Editorial: Congress Right to Save Sharks

Publication: Newsday

01/04/2011 - Putting teeth into a law to save sharks may sound like a bad pun, but it's a good idea. Approximately 73 million sharks a year are killed just for their fins, to make shark fin soup. With a big push from Ellen Pikitch, a shark expert now based at Stony Brook University, a 2000 law tried to curb this practice, which is denuding the ocean of a predator vital to the balance of ocean life. But the industry found loopholes in it. Now, Congress has wisely voted to close them.

The law targets a practice called shark finning. Those who harvest the sharks cut off the fins and toss the shark back in, to spiral helplessly toward the ocean floor, with no means of locomotion or defense.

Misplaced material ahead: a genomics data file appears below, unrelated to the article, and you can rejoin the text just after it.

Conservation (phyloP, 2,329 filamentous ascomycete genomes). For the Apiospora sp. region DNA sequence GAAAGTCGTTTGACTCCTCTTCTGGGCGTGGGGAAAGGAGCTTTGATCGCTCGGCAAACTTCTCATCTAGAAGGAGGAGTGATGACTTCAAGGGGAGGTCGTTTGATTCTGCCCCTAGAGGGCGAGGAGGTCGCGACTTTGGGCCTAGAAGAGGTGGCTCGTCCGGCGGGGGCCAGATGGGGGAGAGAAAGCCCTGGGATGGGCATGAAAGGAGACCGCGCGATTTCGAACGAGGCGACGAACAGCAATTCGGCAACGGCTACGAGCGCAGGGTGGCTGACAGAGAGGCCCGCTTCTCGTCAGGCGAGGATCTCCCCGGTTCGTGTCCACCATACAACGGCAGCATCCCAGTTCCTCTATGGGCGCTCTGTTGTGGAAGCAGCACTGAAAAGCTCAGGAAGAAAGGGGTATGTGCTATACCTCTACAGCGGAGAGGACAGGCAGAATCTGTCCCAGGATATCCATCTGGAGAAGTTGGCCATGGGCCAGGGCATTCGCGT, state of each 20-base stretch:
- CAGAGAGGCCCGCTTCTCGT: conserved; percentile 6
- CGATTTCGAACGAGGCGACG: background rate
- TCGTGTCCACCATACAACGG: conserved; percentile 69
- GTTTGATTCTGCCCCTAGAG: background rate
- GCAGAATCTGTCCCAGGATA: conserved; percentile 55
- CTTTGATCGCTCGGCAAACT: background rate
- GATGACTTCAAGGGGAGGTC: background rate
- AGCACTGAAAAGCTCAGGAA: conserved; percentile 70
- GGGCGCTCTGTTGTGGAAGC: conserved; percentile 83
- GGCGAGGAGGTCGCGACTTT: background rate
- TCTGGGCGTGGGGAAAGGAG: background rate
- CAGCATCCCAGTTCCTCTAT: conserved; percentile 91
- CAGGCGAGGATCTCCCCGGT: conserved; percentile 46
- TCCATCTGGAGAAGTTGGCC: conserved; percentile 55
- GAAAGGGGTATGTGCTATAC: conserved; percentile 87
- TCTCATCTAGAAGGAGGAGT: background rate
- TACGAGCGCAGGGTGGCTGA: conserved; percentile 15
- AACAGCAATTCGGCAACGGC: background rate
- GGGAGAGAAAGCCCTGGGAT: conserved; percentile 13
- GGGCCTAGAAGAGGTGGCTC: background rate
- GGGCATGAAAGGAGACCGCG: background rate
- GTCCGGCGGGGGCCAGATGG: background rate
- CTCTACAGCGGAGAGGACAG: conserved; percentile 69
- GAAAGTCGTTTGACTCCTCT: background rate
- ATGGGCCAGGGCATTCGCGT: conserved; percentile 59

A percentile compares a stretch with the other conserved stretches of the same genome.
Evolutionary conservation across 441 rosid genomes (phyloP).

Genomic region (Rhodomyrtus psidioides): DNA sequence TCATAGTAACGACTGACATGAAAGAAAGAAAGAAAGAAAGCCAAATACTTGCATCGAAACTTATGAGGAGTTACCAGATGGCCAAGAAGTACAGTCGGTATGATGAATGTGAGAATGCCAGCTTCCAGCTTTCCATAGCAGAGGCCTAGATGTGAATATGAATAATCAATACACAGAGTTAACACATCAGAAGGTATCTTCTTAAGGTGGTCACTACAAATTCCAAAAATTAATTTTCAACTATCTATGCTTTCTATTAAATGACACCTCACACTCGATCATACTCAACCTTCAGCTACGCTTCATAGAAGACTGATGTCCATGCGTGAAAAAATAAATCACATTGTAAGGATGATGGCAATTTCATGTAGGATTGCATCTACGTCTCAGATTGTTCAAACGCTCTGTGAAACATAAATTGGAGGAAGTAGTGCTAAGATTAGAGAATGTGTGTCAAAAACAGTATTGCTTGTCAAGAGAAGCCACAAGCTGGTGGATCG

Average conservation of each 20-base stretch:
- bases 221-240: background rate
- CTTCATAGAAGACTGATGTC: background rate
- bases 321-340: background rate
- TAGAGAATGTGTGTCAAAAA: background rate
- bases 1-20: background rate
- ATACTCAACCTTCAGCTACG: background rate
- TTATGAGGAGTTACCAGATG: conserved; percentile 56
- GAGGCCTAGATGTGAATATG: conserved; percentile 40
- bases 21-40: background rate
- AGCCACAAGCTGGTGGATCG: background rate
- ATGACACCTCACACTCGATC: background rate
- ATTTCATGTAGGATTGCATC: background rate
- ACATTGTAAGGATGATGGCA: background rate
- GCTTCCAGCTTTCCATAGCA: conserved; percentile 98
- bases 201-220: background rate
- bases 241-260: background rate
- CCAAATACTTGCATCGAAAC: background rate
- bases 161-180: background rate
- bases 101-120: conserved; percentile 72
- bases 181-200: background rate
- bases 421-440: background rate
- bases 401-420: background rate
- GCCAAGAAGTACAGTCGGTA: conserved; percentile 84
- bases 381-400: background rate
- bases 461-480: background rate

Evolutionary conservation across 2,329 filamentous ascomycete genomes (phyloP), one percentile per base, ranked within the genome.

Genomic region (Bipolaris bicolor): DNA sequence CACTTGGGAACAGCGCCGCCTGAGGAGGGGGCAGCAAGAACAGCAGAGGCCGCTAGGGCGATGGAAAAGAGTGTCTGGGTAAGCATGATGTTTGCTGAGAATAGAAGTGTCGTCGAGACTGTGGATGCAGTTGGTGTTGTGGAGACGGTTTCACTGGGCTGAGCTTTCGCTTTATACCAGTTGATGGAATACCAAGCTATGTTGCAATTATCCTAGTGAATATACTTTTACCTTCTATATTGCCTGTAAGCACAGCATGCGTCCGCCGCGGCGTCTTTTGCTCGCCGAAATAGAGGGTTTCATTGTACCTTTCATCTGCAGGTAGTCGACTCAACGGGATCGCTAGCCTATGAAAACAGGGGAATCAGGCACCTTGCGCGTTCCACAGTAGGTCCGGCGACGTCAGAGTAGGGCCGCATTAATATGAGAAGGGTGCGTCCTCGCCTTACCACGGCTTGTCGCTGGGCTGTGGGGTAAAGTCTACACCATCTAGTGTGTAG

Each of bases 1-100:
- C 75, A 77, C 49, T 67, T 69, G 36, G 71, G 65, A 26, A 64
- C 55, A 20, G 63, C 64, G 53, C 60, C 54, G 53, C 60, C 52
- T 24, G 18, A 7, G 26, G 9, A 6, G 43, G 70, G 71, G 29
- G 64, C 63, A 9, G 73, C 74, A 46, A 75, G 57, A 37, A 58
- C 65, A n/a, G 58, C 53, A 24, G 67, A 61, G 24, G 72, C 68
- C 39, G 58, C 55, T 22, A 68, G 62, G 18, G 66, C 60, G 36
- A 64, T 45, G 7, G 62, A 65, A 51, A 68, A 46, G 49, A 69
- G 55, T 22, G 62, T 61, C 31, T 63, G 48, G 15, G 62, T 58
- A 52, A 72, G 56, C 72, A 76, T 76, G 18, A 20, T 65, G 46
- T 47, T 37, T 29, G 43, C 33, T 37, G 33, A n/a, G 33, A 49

One reason to oppose this is humanitarian. It's a nasty way to treat an amazing creature. Notwithstanding the "Jaws" music in our heads, the number of shark attacks on humans is tiny. Our impact on them is not.

Read the full editorial Congress Right to Save Sharks on the Newsday Web site.

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